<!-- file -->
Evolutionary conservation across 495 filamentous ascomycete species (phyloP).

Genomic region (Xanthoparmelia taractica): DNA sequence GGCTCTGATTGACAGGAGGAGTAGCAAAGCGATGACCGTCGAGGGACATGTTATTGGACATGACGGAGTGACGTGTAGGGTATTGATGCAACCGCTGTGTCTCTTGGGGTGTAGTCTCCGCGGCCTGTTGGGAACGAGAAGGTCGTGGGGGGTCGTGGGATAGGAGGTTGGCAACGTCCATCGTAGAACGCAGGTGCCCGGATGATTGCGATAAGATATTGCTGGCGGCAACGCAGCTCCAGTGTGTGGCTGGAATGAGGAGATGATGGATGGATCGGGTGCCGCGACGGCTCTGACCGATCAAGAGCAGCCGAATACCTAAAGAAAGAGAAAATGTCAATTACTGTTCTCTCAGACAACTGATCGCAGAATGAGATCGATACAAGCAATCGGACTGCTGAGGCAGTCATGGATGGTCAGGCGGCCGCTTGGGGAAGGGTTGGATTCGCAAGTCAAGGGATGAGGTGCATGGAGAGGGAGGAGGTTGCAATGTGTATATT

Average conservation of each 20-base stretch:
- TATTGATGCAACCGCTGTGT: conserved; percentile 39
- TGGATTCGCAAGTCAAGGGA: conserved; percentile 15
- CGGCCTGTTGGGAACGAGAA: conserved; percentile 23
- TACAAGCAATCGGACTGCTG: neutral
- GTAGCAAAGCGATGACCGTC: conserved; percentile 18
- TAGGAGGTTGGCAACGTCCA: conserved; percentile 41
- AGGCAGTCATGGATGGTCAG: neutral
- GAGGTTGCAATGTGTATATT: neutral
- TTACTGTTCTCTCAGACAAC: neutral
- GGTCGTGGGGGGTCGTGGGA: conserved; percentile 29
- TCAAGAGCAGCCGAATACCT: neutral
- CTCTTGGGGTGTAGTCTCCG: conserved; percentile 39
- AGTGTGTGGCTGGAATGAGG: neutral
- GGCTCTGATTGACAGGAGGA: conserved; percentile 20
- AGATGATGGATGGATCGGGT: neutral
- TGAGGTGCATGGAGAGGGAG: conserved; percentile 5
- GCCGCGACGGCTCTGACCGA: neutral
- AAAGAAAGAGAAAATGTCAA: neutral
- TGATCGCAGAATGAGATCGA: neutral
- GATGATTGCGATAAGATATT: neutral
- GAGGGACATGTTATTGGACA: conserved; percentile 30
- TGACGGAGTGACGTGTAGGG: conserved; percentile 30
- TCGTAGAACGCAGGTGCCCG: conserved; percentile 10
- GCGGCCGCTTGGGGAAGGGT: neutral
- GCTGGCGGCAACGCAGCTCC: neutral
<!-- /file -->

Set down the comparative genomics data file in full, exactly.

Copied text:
Evolutionary conservation across 495 filamentous ascomycete species (phyloP).

Genomic region (Xanthoparmelia taractica): DNA sequence GGCTCTGATTGACAGGAGGAGTAGCAAAGCGATGACCGTCGAGGGACATGTTATTGGACATGACGGAGTGACGTGTAGGGTATTGATGCAACCGCTGTGTCTCTTGGGGTGTAGTCTCCGCGGCCTGTTGGGAACGAGAAGGTCGTGGGGGGTCGTGGGATAGGAGGTTGGCAACGTCCATCGTAGAACGCAGGTGCCCGGATGATTGCGATAAGATATTGCTGGCGGCAACGCAGCTCCAGTGTGTGGCTGGAATGAGGAGATGATGGATGGATCGGGTGCCGCGACGGCTCTGACCGATCAAGAGCAGCCGAATACCTAAAGAAAGAGAAAATGTCAATTACTGTTCTCTCAGACAACTGATCGCAGAATGAGATCGATACAAGCAATCGGACTGCTGAGGCAGTCATGGATGGTCAGGCGGCCGCTTGGGGAAGGGTTGGATTCGCAAGTCAAGGGATGAGGTGCATGGAGAGGGAGGAGGTTGCAATGTGTATATT

Average conservation of each 20-base stretch:
- TATTGATGCAACCGCTGTGT: conserved; percentile 39
- TGGATTCGCAAGTCAAGGGA: conserved; percentile 15
- CGGCCTGTTGGGAACGAGAA: conserved; percentile 23
- TACAAGCAATCGGACTGCTG: neutral
- GTAGCAAAGCGATGACCGTC: conserved; percentile 18
- TAGGAGGTTGGCAACGTCCA: conserved; percentile 41
- AGGCAGTCATGGATGGTCAG: neutral
- GAGGTTGCAATGTGTATATT: neutral
- TTACTGTTCTCTCAGACAAC: neutral
- GGTCGTGGGGGGTCGTGGGA: conserved; percentile 29
- TCAAGAGCAGCCGAATACCT: neutral
- CTCTTGGGGTGTAGTCTCCG: conserved; percentile 39
- AGTGTGTGGCTGGAATGAGG: neutral
- GGCTCTGATTGACAGGAGGA: conserved; percentile 20
- AGATGATGGATGGATCGGGT: neutral
- TGAGGTGCATGGAGAGGGAG: conserved; percentile 5
- GCCGCGACGGCTCTGACCGA: neutral
- AAAGAAAGAGAAAATGTCAA: neutral
- TGATCGCAGAATGAGATCGA: neutral
- GATGATTGCGATAAGATATT: neutral
- GAGGGACATGTTATTGGACA: conserved; percentile 30
- TGACGGAGTGACGTGTAGGG: conserved; percentile 30
- TCGTAGAACGCAGGTGCCCG: conserved; percentile 10
- GCGGCCGCTTGGGGAAGGGT: neutral
- GCTGGCGGCAACGCAGCTCC: neutral